Water Innovation Lab
About the Program
WIL India is designed to support and build the skills of 40 young water leaders (focused on those aged 20-35). It will achieve breakthrough, system-shifting innovations through the transformation of individual and collective patterns of seeing, thinking and acting.
In the 21st century, water will be the marker of how countries flourish or fail.
India is facing tremendous existing and escalating water challenges:
- Insufficient water per person as a result of population growth. A country is considered water-stressed if it has less than 1,700 cubic meters per person per year. India has only 1,000 cubic meters of water per person per year.
- Poor drinking water quality and limited access to high quality water.
- Insufficient water resources have led to increased competition between sectors: industry, agriculture, energy, and domestic areas.
- Climate change is affecting water courses, extreme flooding and extreme drought, and lower water tables across the nation.
- Lack of adequate water treatment for water discharged from industrial, agricultural, resource development, and human settlements
WIL India involves 4 components:
An opportunity to experience and observe water projects and challenges first hand in the regions of Mumbai, Ahmedabad, and Udaipur.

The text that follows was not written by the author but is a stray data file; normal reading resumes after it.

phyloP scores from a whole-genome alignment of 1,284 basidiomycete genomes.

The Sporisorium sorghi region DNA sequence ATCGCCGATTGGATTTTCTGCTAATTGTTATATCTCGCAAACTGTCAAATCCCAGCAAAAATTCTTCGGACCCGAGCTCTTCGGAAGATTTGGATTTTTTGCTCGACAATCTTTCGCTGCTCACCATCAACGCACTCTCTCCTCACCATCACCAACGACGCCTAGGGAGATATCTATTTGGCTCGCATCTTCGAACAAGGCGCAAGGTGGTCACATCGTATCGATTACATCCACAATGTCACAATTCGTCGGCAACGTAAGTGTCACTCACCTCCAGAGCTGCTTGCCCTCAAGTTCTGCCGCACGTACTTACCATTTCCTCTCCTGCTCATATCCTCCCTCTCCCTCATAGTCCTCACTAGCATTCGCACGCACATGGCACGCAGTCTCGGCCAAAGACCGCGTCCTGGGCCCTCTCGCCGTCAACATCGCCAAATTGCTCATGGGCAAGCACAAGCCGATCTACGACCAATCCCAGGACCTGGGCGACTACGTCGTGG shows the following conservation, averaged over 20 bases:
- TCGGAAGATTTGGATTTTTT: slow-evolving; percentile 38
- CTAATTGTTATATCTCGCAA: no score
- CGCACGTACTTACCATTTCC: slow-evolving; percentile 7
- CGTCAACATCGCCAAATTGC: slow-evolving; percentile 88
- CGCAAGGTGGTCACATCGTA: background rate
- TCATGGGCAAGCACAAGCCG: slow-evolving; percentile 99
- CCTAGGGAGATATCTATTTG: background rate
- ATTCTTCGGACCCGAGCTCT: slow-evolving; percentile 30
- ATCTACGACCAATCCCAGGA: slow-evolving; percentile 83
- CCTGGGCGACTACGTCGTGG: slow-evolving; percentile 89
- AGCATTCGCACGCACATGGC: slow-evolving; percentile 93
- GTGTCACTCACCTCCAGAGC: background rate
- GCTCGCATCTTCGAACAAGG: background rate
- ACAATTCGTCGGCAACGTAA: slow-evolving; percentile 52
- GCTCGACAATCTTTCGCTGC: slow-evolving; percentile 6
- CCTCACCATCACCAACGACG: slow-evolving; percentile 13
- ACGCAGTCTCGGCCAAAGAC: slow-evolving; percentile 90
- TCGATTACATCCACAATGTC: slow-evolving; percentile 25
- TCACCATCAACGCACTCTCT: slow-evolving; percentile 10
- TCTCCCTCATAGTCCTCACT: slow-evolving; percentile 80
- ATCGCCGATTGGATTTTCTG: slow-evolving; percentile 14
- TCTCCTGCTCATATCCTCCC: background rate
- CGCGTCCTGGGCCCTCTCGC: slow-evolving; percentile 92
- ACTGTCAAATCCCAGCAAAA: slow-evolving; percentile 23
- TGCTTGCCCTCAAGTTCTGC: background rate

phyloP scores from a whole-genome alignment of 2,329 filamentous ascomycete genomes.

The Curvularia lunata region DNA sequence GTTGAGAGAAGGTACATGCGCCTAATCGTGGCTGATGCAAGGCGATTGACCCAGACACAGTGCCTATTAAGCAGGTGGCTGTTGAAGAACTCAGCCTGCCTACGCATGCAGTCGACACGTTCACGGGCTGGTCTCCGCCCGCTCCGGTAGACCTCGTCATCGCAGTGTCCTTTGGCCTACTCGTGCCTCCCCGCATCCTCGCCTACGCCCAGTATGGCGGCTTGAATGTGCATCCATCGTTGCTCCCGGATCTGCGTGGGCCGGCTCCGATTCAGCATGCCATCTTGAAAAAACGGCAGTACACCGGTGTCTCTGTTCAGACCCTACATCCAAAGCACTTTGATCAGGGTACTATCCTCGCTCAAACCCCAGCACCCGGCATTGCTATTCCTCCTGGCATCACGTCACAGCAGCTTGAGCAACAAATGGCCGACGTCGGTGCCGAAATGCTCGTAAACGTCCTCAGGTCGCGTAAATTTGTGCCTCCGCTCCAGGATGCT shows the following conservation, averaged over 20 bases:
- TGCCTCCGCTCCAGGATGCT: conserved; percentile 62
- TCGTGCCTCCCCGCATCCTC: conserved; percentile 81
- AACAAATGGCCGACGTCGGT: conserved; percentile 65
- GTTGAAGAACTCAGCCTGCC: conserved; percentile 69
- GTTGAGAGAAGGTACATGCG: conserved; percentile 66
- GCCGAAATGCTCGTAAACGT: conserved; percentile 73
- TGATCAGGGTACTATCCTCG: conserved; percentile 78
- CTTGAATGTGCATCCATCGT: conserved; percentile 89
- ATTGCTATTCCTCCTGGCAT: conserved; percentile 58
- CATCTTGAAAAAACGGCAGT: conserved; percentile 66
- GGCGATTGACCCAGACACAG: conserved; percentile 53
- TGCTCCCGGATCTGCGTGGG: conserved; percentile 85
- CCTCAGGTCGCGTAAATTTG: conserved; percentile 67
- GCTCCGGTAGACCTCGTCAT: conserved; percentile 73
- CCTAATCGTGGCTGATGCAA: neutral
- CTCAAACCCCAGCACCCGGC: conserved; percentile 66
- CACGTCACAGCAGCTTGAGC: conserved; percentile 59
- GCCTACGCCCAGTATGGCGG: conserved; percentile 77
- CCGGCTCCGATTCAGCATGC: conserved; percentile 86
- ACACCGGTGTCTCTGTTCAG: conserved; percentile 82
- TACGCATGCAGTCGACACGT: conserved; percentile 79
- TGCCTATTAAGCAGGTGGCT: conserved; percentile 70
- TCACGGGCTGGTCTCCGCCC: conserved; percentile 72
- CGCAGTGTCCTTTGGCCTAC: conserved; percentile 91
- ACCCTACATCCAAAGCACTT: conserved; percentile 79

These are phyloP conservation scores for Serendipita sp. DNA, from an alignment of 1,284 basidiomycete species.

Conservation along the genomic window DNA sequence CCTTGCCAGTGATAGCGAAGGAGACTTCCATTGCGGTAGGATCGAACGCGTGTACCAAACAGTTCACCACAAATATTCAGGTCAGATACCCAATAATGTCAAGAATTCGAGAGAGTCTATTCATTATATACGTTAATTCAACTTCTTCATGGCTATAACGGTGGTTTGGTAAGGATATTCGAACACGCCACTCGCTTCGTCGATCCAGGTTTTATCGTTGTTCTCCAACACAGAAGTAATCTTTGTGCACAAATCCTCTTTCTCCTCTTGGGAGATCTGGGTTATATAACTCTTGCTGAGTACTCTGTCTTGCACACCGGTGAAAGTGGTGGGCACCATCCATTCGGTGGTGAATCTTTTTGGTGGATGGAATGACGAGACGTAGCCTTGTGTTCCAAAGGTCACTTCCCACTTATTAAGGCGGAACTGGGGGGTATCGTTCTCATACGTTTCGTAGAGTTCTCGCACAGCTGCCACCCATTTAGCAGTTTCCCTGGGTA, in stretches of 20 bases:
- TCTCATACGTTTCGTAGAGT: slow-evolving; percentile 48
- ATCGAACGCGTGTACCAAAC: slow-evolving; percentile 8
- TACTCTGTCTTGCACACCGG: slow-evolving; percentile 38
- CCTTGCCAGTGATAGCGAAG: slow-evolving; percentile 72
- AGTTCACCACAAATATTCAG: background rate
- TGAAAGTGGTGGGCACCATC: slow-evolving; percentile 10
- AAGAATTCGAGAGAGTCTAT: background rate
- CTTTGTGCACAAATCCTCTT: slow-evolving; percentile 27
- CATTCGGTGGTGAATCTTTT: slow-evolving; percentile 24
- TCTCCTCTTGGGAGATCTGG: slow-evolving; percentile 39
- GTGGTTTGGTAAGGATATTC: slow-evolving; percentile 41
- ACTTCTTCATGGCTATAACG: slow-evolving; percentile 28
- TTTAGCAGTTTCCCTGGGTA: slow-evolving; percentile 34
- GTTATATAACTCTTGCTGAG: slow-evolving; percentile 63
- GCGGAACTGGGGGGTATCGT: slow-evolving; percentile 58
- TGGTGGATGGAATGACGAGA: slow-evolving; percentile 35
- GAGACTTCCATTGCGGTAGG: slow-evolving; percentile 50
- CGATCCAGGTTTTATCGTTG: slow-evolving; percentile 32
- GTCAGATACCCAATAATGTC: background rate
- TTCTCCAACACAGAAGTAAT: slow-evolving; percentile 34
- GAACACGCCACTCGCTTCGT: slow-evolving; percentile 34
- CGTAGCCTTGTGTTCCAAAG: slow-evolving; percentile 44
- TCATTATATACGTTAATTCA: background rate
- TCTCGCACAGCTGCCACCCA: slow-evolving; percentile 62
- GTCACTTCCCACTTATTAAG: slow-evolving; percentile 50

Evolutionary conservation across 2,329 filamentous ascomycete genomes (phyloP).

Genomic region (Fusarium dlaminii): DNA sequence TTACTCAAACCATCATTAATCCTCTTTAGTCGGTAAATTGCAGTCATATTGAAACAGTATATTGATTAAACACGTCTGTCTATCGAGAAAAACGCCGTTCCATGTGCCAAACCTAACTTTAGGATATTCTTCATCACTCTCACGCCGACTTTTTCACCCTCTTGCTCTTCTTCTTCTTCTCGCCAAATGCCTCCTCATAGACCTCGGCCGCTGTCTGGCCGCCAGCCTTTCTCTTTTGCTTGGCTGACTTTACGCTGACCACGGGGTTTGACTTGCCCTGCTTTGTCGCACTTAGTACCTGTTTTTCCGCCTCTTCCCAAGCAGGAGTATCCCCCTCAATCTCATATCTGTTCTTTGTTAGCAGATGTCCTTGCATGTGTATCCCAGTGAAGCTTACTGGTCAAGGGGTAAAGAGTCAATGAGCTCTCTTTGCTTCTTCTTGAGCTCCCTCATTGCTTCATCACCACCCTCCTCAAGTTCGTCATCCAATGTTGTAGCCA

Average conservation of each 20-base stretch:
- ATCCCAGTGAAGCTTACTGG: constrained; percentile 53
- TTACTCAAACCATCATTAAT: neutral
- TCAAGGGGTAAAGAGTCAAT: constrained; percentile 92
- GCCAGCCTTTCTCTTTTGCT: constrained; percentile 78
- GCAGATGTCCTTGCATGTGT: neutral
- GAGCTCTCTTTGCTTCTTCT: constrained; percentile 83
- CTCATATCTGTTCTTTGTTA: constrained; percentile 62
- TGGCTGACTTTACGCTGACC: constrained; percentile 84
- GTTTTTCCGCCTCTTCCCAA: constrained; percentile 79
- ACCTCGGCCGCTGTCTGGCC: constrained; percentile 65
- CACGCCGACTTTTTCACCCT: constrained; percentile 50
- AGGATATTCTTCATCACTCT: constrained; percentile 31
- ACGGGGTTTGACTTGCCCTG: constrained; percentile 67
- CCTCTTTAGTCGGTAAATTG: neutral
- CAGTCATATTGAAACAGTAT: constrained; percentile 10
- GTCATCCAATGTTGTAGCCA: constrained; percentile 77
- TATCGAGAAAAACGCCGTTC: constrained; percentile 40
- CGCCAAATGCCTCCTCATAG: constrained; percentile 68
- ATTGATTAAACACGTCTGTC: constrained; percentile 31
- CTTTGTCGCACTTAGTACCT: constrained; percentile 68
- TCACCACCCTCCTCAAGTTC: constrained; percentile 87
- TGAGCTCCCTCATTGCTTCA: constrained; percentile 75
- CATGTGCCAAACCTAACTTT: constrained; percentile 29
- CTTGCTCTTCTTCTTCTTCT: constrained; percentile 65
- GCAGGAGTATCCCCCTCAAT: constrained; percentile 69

Collective “Challenge” Projects
Current water problems, innovation gaps, and community input will be the catalyst to form new project/company ideas that will be worked on throughout the program with peers & mentors.
In depth discussions shared knowledge across research areas and/or water interest areas, considering scenarios and factors for India’s water future in the next 40 years.
WIL India focuses onLeadership Development, Capacity Building, and Facilitation Training to support participants in becoming innovators in the field.
All accepted applicants will receive a selection of challenge projects that will assist directly with their WIL India learning experience. These topics are:
- Water Scarcity: water use and conservation
- Groundwater extraction
- Impact of industry on water resources
- Urban water quality and access in Mumbai
- Climate change impacts on agriculture
- Interface of traditional water wisdom and modern water technology
- Making water technology more accessible: frugal innovations and water financing